Since November 2011, the corner of Shirley Street and Elizabeth Avenue has played host to a myriad of onlookers.
Their subject: the ongoing construction of what can be considered the most important medical upgrade to The Commonwealth of The Bahamas since 1974.
The Critical Care Block at the Princess Margaret Hospital’s campus is scheduled for the end of August 2013 to be officially handed over to its owner from the construction and design teams that have made the campus its home for almost two years.
The dynamic project team at the helm of the mammoth project include Michael Diggiss and Associates as the Lead Consultant, he Beck Group as the Health Care Planners and Interior Designer, The Design Group as the Design Architect, Brown and Associates as the Mechanical, Electrical and Plumbing Engineer, CSB Consultants as the Structural and Civil Engineer, Terrain Design and Management as the Landscape Architect and Veritas Consultants as the Cost Consultant and Quantity Surveyor.
The General Contractor is Cavalier Construction.
"As the Lead Consultant for the project, I am most proud of the fact that the Project Team is comprised of mostly Bahamian Consultants, and even the Beck Group, the Health Care Planners, is headed by a Bahamian, Fred Perpall, working on what has been described as the most significant Health Care Project for The Bahamas, said Diggiss"
Originally conceptualized as a three-suite surgical wing and recovery bay, the $54 million project will now host some 18 key hospital units under its roof. Once completed the nearly 100,000 square foot building with house six stare-of-the-art surgical suites, 18 recovery beds, 20 Intensive Care Unit (ICU) rooms, 48 Neonatal Intensive Care Unit (NICU) beds, new laboratory facilities, new MSSD and CSSD as well as a new chapel, healing garden and upgraded supporting spaces for the building.
This makes the new site the single largest investment at the hospital in 60 years. The Critical Care Block is funded through a partnership (loan) acquired by the Public Hospital’s Authority (PHA) through the Royal Bank of Canada (RBC).
With more than $20 million in furniture and state-of-the-art medical equipment currently being installed, the building is in its testing phase with teams tirelessly working to guarantee a full-functioning hospital wing at turnover time.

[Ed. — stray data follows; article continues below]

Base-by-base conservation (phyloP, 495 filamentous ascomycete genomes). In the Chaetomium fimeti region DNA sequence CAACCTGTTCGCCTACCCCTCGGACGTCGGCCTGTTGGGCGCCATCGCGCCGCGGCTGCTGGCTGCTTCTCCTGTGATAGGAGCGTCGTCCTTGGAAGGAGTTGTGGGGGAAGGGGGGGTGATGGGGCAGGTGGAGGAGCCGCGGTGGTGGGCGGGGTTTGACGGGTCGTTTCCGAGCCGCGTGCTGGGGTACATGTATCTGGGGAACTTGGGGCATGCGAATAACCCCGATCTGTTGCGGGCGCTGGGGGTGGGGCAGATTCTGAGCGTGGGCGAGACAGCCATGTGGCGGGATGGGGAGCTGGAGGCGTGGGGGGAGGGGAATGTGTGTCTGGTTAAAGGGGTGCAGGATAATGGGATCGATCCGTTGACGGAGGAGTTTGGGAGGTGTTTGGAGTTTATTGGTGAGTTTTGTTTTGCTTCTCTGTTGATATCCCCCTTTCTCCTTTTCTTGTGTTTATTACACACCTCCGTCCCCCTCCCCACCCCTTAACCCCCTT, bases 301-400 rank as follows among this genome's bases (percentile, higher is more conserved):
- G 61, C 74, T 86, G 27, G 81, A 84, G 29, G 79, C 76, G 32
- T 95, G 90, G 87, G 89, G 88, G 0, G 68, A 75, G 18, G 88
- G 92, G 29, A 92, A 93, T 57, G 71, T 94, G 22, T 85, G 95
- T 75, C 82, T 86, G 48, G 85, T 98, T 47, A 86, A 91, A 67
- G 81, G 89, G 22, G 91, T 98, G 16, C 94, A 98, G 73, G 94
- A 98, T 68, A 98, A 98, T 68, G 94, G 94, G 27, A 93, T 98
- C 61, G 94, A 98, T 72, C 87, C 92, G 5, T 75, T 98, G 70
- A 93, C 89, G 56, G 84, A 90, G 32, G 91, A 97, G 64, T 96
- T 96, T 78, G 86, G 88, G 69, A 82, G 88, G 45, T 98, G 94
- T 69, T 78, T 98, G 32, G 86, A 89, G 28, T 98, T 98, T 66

"This project is a testament to the advancement and maturation of the local professional and their ability to meaningfully collaborate with international partners,” said John Michael Clarke, the project’s quantity surveyor.” The entire project team has been dedicated to exploring and developing building solutions and processes with the goal being a timely well-constructed project that fits its budgetary constraints."
Externally the CCB features a grand entrance staircase leading through a Memorial Plaza that gradually elevates some 20 feet from the base of Shirley Street to the new hospital entrance. This Memorial Plaza will have the names of the buildings, which the new block has replaced, etched in its cemented walls along with a fountain as a tribute.
The new facilities will be more energy efficient as well with the introduction of a 180,000 gallon water-retention tank that will collect all rain water and condensed liquid from the air conditioning units, along with a Reverse Osmosis system to provide RO water to the Building. There will be the use of solar panels to provide alternate energy supply to some of the exterior lights
Once a mere unorganized parking lot, the new Critical Care Block is poised to not only help the citizens of the Bahamas medically but it will also encourage a dialogue for an expansion into the field of medical tourism for not only the region but the world.